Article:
This July 4th, why should Class 1 Explosives get all the attention?


July 4th is coming, and one hazmat class will once again monopolize the nation’s attention—Class 1 explosives.

Sure, we all ooh and aah at our local fireworks displays. Many of us may even responsibly deploy firecrackers and mini-rockets during private celebrations. (It’s safe to say the bozos captured in videos like this one are not Dangerous Goods professionals. Not even in the same gene pool.) Heck, FMCSA even passes annual shipping exceptions for the American Pyrotechnics Association, so fireworks can get to their destinations on time.

But the other eight hazmat classes all play a role in celebrating our independence, too. This July 4th, don’t forget about:

Class 2 Gasses: Half of all backyard barbecues rely on propane (2.1, UN1978) to get their brats and burgers charred just right. It’s probably a good idea to have a fire extinguisher (2.2, UN1044) handy. And how are you going to stay cool without refrigerant gasses (2.1, NA1954) in your air conditioning, or cold beer from your refrigerator (2.2, UN2857)?

Class 3 Flammable Liquids: The other half of American July 4th barbecues get started with charcoal lighter fluid, a.k.a. methanol (UN1230). And let’s not forget everyone’s favorite flammable liquid, alcohol (UN1986).

Class 4 Flammable Solids: Purists will only grill their burgers and brats over charcoal briquettes (4.2, NA1361) lit with strike-anywhere matches (4.1, UN1331).

Class 5 Oxidizers: Does someone you know favor a blonde look for July 4th celebrations? They might obtain it with a solution of hydrogen peroxide (5.1, UN2014). And your lawn might not look so luscious and green without that ammonium nitrate based fertilizer (5.1, UN2067).

Class 6 Poisons: Speaking of your magnificent lawn, maybe you took care of those weeds with a herbicide containing triazine (6.1, UN2998). And you probably sprayed yourself with liberal amounts of DEET-based mosquito repellant containing N, N-Diethylaniline (6.1, UN2432).

Class 7 Radioactives: Say it’s raining, so you take your brats and burgers inside to broil. Say the smoke causes your smoke detector to go off. That smoke detector is actually a Class 7 Radioactive. You might also consider your neighbor who won’t shut up about school redistricting to be radioactive, but neither the US Department of Transportation nor the UN are likely to issue an official rule as such.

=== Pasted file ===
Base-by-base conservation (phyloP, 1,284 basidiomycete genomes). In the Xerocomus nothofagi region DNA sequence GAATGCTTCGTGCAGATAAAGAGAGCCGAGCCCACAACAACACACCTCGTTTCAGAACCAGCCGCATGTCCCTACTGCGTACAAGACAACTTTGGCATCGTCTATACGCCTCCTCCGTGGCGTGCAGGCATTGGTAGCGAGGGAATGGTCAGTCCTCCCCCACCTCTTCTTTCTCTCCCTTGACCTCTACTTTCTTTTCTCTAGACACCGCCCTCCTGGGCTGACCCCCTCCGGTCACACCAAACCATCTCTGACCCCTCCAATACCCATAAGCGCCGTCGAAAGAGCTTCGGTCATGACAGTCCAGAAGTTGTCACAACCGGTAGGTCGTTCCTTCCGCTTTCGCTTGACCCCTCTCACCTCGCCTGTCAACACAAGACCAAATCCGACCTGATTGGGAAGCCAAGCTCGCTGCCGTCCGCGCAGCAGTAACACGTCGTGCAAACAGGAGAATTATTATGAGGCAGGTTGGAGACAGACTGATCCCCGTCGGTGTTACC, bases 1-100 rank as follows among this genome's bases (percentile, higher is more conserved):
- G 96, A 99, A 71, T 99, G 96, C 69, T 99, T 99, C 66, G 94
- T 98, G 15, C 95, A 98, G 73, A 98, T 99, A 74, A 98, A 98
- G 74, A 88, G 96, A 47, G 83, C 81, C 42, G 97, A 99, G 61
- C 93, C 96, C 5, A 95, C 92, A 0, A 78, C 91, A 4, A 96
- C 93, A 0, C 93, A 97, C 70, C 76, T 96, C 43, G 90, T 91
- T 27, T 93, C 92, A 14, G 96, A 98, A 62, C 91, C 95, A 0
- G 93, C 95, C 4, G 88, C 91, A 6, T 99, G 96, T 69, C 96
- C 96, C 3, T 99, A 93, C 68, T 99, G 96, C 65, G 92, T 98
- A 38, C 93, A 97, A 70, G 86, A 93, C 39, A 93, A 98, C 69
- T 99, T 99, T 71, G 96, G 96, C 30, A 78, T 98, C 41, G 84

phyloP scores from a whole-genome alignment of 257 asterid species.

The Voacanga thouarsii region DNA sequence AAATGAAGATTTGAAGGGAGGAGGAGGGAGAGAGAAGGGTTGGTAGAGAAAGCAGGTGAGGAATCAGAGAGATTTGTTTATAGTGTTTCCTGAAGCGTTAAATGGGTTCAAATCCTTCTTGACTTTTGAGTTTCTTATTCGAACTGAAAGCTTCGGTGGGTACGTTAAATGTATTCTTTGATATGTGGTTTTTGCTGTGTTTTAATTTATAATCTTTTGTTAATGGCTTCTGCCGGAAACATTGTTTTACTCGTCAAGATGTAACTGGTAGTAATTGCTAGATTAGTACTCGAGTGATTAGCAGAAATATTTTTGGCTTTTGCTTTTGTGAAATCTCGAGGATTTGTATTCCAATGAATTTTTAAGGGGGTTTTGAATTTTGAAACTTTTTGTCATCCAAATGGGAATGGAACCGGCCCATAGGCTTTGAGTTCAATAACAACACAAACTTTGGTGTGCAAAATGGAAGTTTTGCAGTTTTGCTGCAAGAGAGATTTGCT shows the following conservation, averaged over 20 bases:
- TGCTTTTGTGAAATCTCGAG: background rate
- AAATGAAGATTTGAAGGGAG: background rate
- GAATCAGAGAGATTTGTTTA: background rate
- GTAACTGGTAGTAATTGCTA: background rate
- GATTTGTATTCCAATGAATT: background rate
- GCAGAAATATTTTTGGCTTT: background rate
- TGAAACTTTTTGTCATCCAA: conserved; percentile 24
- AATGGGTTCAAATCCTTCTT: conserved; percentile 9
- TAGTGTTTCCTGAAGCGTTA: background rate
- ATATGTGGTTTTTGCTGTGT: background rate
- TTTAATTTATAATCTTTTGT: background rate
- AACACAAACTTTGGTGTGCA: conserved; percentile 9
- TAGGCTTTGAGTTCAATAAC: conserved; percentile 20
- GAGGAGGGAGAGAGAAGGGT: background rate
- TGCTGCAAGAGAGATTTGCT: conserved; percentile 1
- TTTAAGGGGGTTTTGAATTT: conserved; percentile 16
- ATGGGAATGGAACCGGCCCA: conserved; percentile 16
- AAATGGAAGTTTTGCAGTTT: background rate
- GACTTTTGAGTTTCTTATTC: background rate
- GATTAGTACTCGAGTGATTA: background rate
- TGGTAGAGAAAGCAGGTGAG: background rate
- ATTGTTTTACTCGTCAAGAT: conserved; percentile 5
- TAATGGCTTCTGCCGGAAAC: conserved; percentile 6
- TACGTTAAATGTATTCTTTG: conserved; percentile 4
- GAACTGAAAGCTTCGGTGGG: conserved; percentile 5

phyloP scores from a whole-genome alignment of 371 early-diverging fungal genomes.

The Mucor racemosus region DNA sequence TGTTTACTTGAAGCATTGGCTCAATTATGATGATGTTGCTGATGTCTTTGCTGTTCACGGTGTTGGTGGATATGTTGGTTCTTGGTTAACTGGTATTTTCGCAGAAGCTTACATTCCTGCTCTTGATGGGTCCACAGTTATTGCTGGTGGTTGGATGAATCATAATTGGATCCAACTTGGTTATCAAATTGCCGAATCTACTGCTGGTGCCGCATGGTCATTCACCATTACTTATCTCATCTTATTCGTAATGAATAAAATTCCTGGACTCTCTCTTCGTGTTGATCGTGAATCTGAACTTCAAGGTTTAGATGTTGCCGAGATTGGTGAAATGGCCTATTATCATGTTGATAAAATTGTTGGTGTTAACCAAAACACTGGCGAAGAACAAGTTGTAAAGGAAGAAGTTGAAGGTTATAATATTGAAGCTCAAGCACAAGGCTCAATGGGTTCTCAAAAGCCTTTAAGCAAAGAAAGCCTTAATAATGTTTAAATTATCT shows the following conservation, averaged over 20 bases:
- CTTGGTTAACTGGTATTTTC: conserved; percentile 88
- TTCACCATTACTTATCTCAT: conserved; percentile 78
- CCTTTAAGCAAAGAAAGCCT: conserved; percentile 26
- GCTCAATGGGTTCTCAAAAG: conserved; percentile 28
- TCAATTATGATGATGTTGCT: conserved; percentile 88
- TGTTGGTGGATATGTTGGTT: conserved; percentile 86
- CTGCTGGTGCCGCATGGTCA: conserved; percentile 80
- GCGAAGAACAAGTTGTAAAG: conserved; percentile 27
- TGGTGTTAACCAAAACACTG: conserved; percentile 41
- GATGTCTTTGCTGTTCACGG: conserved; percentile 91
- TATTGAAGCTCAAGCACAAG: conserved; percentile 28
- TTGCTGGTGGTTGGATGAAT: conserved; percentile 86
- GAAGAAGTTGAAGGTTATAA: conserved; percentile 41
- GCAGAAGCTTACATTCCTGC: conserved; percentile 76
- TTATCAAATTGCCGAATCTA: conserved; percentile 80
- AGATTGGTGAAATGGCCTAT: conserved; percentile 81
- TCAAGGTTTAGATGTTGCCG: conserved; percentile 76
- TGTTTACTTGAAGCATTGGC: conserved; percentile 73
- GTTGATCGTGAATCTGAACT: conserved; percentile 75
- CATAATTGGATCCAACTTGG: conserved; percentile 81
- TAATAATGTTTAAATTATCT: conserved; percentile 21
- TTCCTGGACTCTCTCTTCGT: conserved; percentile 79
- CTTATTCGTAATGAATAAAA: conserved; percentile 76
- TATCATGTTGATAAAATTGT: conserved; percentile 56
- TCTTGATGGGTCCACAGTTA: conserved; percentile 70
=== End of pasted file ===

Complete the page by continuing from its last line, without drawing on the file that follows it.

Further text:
Class 8 Corrosives: After the barbecue, you might scrub your grill with a grill cleaner containing lye, a.k.a. sodium hydroxide (UN1824). And if you had a particularly rowdy 4th, you might need toilet bowl cleaner containing hydrochloric acid (UN1789).

Class 9 Miscellaneous: From the dry ice (UN1845) your fancy steaks came packed in to the lithium batteries (UN3090) powering the kids’ phones while they shot video of the fireworks, any number of Class 9 Dangerous Goods may have star-spangled your July 4th celebration.

See? All nine classes get in on the July 4th fun. Just make sure you keep that radioactive neighbor from drinking too much Class 3, or you’ll have nightmares about school redistricting.

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One Comment;

  1. Desmond WAIGHT said:

    Your blog re 4th July says “Class 3 Flammable Liquids: The other half of American July 4th barbecues get started with charcoal lighter fluid, a.k.a. methanol (UN1230). And let’s not forget everyone’s favorite flammable liquid, alcohol (UN1986).”

    Surely the reference should have been to UN3065 ALCOHOLIC BEVERAGES or if referring to the prime constituent to UN1170 ETHANOL (or ETHYL ALCOHOL)

    UN1986 could be other alcohols that probably shouldn’t be consumed


    Desmond Waight

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